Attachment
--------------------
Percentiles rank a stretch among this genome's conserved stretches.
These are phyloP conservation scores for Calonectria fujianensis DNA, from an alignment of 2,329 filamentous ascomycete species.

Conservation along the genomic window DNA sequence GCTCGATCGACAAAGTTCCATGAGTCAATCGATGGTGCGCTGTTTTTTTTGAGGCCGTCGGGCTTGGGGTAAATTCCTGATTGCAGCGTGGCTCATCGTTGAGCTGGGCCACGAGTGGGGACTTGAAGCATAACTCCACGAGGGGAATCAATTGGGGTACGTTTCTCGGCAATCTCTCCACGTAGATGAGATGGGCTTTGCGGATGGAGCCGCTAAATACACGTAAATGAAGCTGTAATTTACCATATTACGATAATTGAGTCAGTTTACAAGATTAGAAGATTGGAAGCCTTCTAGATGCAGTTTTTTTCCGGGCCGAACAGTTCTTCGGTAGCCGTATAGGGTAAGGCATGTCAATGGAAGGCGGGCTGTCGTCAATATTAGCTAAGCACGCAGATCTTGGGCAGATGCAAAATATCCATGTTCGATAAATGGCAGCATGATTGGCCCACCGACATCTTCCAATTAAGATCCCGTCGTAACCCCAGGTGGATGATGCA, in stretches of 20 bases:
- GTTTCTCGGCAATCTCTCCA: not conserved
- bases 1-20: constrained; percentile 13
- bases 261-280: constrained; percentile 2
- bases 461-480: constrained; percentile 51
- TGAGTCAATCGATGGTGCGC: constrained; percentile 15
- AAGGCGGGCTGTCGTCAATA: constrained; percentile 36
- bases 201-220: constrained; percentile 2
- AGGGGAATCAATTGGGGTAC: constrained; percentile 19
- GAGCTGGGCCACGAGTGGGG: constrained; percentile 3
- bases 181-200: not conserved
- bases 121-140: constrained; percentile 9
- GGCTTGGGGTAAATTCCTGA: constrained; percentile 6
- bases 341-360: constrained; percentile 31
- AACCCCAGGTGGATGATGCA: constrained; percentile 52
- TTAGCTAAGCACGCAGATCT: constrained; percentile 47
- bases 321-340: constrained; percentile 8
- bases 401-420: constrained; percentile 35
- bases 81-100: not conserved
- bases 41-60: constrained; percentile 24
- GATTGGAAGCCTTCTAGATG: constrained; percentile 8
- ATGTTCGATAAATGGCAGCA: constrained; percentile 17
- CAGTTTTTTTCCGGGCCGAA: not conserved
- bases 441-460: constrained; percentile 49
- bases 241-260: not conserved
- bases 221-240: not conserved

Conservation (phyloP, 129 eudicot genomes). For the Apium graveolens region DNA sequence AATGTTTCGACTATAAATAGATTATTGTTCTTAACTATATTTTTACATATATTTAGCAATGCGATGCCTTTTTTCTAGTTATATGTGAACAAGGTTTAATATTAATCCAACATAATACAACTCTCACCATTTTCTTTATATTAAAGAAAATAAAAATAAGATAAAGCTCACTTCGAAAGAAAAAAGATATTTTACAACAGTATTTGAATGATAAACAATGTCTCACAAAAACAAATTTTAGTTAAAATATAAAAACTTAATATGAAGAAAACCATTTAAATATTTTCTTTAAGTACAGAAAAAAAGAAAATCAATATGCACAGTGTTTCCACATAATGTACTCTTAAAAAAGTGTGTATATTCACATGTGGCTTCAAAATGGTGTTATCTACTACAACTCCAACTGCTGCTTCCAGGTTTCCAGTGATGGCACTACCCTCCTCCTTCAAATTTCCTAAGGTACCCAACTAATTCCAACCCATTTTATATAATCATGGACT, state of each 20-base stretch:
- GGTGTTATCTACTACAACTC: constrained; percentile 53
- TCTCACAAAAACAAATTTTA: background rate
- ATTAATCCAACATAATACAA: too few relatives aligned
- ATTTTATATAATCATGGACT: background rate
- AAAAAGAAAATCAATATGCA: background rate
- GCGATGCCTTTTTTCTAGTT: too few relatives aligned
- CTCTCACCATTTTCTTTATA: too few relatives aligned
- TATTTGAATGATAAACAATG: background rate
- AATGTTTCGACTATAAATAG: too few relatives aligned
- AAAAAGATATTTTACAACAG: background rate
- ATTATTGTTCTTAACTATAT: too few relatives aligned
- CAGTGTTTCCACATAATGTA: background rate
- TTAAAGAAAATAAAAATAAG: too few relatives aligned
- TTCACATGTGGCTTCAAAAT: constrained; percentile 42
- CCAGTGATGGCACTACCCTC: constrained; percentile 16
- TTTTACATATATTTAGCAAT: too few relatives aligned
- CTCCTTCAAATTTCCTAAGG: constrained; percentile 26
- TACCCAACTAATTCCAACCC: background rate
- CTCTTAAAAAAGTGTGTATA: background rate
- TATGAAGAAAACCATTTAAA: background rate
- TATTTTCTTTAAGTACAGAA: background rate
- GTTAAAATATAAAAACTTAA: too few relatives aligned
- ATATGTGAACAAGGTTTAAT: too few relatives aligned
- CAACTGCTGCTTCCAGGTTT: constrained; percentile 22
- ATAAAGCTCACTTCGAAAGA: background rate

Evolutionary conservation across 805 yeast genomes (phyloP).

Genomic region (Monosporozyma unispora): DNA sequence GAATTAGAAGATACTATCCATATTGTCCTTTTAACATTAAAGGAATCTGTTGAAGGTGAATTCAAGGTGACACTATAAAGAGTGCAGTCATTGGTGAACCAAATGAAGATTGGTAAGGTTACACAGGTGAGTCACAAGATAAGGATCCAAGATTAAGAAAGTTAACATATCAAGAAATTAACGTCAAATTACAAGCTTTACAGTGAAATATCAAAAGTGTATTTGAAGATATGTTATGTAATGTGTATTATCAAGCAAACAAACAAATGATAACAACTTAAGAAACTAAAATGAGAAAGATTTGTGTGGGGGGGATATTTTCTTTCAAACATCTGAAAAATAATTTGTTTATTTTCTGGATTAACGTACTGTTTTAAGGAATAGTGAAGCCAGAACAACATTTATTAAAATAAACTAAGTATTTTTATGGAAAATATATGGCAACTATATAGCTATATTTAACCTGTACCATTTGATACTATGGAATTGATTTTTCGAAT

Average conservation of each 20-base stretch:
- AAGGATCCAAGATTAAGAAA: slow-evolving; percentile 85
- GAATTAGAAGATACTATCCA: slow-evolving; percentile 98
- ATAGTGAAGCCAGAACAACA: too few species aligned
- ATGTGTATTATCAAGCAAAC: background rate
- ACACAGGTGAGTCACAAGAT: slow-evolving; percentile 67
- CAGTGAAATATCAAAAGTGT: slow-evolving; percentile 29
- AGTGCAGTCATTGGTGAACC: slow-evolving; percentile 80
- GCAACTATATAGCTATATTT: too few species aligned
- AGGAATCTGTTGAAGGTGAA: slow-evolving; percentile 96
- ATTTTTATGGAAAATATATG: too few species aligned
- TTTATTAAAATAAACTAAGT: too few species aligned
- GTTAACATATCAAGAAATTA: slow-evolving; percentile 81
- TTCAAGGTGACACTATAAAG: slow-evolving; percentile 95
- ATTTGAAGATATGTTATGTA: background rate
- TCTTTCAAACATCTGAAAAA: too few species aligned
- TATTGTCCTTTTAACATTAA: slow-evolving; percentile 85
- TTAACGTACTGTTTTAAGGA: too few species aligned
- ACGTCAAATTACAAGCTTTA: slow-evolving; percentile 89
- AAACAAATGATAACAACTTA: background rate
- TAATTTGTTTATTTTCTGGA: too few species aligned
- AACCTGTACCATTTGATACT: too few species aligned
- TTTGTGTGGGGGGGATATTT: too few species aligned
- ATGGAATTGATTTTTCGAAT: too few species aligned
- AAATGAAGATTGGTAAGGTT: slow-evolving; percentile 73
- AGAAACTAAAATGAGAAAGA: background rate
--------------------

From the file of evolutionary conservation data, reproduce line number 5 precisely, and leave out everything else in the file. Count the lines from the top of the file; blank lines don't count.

- bases 1-20: constrained; percentile 13